To understand the Gravity Well, just for a moment stop thinking of it as a well. Imagine instead a bowl-shaped valley, and a little kid riding a tricycle on the sidewalk at the lowest point. The valley happens to be steepest at the bottom. To climb the hill, the kid has to peddle furiously. Fortunately, there are a few flat places where she can rest without her tricycle going backwards and plummeting back down. She takes her feet off the pedals and breathes.
The kid could stay there forever, but she’s hungry and wants to get home for a snack. So she peddles again, gaining speed. The hill eases off, becoming less steep, and she keeps pumping. Finally she reaches the top—whew! Down below, in the next valley, she can see her house and her mother, arms akimbo. The kid scoots the trike forward and then lifts her feet as she picks up speed. This kid is flying!
While this valley isn’t quite as steep as the one she went up, it gets steeper the farther down she travels, and she realizes one big problem with her tricycle: it has no brakes. Gaining some serious velocity, heading straight for her mom, she closes her eyes and…feels a pair of hands grasping her shoulders. She looks up to see her mother right behind her, running while gently pulling back. Mother and daughter slow to a stop. The mother leads her into the house for a snack and a lecture, and the kid looks up and says, “I want to do that again!”
And so you have a rather liberal analogy of gravity wells. The first valley represents the Gravity Well from Earth.. The Gravity Well, like the first valley, rises the most steeply at the bottom and eases off as we approach the top. If you look at some maps of space between the Sun and Mars, with Earth in between, the blackness of space is intersected with curved lines that look a lot like a topographic map of a wilderness on Earth. Instead of a rising and falling landscape, space has centrifugal and centripetal forces, the pushing and pulling of masses. The “hill” of the Gravity Well is steepest near the bottom because Earth’s gravity pulls strongest against the closest objects. The farther up you climb, the less Earth pulls.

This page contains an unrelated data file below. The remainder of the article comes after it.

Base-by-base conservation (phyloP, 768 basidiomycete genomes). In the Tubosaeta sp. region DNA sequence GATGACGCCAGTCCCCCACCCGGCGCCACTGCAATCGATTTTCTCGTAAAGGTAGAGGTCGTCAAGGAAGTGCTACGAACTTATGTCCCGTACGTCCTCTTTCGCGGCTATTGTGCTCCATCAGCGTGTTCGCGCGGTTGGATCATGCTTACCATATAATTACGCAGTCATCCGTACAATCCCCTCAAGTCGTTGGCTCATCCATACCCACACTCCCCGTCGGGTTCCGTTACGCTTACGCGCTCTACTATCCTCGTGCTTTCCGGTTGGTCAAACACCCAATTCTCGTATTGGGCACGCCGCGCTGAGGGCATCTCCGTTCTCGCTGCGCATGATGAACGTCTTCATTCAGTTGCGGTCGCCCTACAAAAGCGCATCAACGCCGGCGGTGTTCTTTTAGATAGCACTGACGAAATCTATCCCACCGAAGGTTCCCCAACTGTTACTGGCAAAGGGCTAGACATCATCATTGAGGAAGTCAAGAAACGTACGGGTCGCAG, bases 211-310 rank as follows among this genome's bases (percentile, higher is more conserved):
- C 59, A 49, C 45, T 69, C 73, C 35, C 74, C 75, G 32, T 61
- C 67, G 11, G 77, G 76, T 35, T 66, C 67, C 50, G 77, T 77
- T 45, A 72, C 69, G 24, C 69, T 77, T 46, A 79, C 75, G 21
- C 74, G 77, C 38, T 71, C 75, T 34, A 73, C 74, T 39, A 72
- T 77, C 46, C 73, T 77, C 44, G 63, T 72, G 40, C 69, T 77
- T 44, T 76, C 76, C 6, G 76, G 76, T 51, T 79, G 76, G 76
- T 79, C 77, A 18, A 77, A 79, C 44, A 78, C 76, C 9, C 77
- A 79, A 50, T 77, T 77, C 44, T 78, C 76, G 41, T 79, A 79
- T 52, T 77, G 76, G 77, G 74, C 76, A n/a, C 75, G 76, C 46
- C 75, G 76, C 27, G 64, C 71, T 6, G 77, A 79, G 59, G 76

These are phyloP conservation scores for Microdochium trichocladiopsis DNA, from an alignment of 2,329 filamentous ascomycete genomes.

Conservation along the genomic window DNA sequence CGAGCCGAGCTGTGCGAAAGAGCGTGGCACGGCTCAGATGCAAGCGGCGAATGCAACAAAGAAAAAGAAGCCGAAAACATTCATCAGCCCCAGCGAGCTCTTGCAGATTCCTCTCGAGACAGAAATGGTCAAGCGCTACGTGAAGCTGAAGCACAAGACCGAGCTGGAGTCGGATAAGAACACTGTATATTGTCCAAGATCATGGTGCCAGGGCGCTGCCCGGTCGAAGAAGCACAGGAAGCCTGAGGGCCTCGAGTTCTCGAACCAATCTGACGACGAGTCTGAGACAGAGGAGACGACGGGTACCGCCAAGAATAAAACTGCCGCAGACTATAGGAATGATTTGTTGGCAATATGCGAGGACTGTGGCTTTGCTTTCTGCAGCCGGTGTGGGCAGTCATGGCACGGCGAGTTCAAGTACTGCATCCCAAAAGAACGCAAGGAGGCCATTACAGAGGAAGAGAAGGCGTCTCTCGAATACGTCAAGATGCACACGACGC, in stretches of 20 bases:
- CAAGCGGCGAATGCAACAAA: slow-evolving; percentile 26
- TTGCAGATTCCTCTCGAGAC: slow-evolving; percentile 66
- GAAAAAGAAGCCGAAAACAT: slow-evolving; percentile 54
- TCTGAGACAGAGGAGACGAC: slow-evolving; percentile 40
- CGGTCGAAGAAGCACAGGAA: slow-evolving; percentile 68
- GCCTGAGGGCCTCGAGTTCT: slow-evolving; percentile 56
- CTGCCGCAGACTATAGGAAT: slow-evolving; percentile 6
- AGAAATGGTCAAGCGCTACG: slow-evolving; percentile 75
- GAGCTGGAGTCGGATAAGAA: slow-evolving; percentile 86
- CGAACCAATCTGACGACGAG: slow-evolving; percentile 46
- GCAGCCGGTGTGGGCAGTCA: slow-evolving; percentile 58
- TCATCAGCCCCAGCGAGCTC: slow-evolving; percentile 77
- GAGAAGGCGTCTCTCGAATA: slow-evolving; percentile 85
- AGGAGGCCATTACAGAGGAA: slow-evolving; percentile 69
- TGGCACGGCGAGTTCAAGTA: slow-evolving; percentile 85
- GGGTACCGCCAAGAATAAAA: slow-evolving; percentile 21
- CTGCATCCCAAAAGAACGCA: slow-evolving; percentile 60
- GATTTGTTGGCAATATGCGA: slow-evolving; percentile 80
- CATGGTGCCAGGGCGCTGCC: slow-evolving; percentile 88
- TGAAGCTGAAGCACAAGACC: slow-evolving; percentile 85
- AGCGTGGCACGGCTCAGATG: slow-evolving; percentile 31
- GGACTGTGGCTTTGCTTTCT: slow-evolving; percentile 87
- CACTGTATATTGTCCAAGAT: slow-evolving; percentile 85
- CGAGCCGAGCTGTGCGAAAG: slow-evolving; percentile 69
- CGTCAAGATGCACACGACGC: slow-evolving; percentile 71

The little girl’s tricycle begins picking up speed after she reaches the top of the valley (or the Gravity Well), because she’s now entering a second valley. That second valley represents Mars’s gravity well. (It turns out that mother and daughter are Martians.) One big challenge of going to Mars is finding ways to slow the craft down to zero miles per hour. In this case, Mom did the job. Crafts going to Mars can deploy parachutes or other drags, but they only provide so much deceleration in the thin Martian atmosphere. A landing module must burn fuel to slow down. And, like our little girl who wants to go back up and down into the next valley, a spacecraft must have enough fuel to leave Mars’s gravity well and then to slow down within the Gravity Well of Earth.
In short, space is nothing like a void. It’s a terrain of hills and valleys (not to mention actual rocks, dust and planets), with the steep climbs and descents and flat spots made by gravitational forces.